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GEN’s editor in chief, John Sterling, interviews life science academic and biotech industry leaders on important research, technology, and trends. These podcasts will keep you informed with all the important details you need.

Scientists at Wayne State University have for the first time shown how humans keep pace with evolving microbes by having their own antibody genes evolve and rearrange themselves to defend the body against harmful viruses and bacteria.


During this week's podcast Dr. Ashok Bhagwat from Wayne State University lays out the parameters of the specific research problem his team took on. Describing the in vitro transcription system used by the researchers, he then walks us through the methodology that was followed to demonstrate how the mutational process the scientists were investigating creates multiple mutations in one gene in one step, which itself is a kind of Darwinian leap to fight microbial infections. Dr. Bhagwat discusses the key results of the experiment and talks about what physiological conditions and responses might need to take place in a human being to allow that person to rearrange the genes that make antibodies to foreign invaders.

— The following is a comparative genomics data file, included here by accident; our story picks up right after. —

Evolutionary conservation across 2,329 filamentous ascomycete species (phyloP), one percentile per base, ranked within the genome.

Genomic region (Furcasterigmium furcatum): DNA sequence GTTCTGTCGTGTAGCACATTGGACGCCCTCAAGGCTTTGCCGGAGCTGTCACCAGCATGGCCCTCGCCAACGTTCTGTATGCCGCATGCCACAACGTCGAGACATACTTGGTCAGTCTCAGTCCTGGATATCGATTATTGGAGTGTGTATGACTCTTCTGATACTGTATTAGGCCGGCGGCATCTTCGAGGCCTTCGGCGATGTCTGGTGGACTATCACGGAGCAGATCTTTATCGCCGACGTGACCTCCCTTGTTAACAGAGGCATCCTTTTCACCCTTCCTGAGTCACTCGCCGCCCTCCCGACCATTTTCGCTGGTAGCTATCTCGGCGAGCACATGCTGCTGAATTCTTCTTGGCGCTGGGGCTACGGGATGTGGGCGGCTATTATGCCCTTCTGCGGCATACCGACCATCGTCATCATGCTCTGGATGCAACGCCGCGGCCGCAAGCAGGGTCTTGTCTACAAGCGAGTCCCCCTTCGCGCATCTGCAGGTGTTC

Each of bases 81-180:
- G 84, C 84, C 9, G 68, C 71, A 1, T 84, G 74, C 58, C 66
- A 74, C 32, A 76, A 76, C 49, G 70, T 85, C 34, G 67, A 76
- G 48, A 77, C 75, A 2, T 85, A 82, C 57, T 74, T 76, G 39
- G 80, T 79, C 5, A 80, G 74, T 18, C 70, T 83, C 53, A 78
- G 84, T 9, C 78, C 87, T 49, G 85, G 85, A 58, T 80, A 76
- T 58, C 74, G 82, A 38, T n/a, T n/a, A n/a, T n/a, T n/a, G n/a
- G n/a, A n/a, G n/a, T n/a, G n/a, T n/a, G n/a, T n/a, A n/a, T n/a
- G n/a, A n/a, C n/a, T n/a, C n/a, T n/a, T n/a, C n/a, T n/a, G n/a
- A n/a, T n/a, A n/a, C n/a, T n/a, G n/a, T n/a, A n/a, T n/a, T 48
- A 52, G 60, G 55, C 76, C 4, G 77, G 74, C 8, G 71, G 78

The research in Dr. Bhagwat's group is focused on elucidating cellular mechanisms that promote or prevent mutations. The cellular factors that increase mutagenesis include generation of reactive chemical species, methylation of DNA, transcription and human enzymes that damage DNA. Counteracting these potentially hazardous processes are proteins that protect DNA against damage or repair DNA that has been damaged. It is important to understand the interplay between these opposing forces to explain diverse phenomena such as how antibodies are altered to improve recognition of infectious agents, what causes genetic diseases including cancer and how hyperthermophiles survive at temperatures near 100°C.

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